Throughout the whole story, there wasn't one episode of digitization. The message came in crystal clear.
After giving some backstory, the piece shifted to Melissa's new book, "LifeLines: An Inspirational Journey From Profound Darkness to Radiant Light" and the corresponding online site, called LifeLines. During the conversation, Pogue mentions the "compulsion these days" to show, via social media, how wonderful our lives are. My darling husband cast a glance my way. His glance said, "See?" I know what he was thinking. That's a point I made in my blog. I'd recently voiced my doubts to him about the necessity of my blog. Yes, it's new. No, it may not speak to everyone. Dang! It takes some time and effort. But, as I'd written, if it helps "just one person" then it's worthwhile. Yet, I was still wondering if anyone at all was reading it, let alone getting anything out of it. My darling husband had already recognized the parallels and the depth of the message. After the piece ended, he reminded me of the purpose of my blog and encouraged me to check out the website, adding, "You should blog about this!"
When I finally took a look at the LifeLines site, I was amazed. Reading the first "mission statement" on the website lets you know you're in for something different. "Other wellness brands promise you’ll feel better with quick-fix products and immediate solutions. We created LifeLines because we think those promises are the problem. Believing you need to feel “better” gets in the way of feeling everything and accepting all feelings as part of who you are." The site is presented in a wonderful way, crafted much like a journey with a section entitled, "the Hike" and with tools like backpacks, compasses, etc. One of the things that immediately resonated with me was the nature theme. In her video when speaking about her book, Melissa states that her nature photos are "one of my lifelines which has kept me safe and sane through a lot of darkness." I find that so relatable, as nature photography has become one of my life lines...a major one at that. Likewise in my blog, I chose to voice a similar message that it's not all perfect Instagram moments but that's okay, and YOU'RE NOT ALONE.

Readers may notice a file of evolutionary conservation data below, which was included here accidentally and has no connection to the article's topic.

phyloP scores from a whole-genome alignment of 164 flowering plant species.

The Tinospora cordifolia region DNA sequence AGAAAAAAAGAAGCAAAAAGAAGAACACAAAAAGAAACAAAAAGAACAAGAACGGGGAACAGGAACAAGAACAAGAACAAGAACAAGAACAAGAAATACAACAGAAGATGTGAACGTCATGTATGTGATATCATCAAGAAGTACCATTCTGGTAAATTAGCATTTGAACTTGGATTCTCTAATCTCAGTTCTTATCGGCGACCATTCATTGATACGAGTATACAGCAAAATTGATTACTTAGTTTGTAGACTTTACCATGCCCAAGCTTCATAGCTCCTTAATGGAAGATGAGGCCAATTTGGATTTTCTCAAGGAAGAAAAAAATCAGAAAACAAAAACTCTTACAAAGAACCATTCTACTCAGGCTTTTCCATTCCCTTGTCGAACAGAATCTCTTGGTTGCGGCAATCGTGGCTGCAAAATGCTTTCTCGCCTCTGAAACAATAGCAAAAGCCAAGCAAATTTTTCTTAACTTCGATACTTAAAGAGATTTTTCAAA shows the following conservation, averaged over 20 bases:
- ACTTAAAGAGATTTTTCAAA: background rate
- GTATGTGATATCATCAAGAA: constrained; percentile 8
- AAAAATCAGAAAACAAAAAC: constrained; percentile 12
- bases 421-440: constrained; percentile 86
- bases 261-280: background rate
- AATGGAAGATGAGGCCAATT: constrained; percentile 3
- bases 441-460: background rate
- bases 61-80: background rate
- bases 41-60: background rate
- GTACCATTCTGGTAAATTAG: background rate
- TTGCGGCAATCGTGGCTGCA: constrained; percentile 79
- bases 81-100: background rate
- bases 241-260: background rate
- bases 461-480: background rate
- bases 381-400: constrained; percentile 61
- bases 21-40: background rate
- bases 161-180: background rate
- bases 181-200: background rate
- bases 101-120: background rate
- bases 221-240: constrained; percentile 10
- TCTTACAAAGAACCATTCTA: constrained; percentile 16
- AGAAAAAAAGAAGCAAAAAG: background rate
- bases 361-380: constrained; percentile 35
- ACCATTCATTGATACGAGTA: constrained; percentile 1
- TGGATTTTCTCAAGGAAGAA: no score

Despite the enormity of the project, everything the LifeLines program offers, with the exception of the book, is FREE. The program is completely funded through the generous resources of this very successful couple. Pogue mentions that fact during the end of the interview, basically asking why they do this for the sake of people they don't even know. Doug answers, "We do know them...they are Melissa. And they are everyone who feels the way Melissa has felt in her life."
I'm looking forward to exploring this newly found path while continuing to build my "melancholy" base camp. I hope you'll take a some time to check out the website. It is a beautiful work of art. And, perhaps, it's just the life line you need at this particular point in your life. I'm off to buy a book!
"Today I saved a life although it was my very own. Which won't serve a greater purpose till I rescue lives unknown." - Melissa Bernstein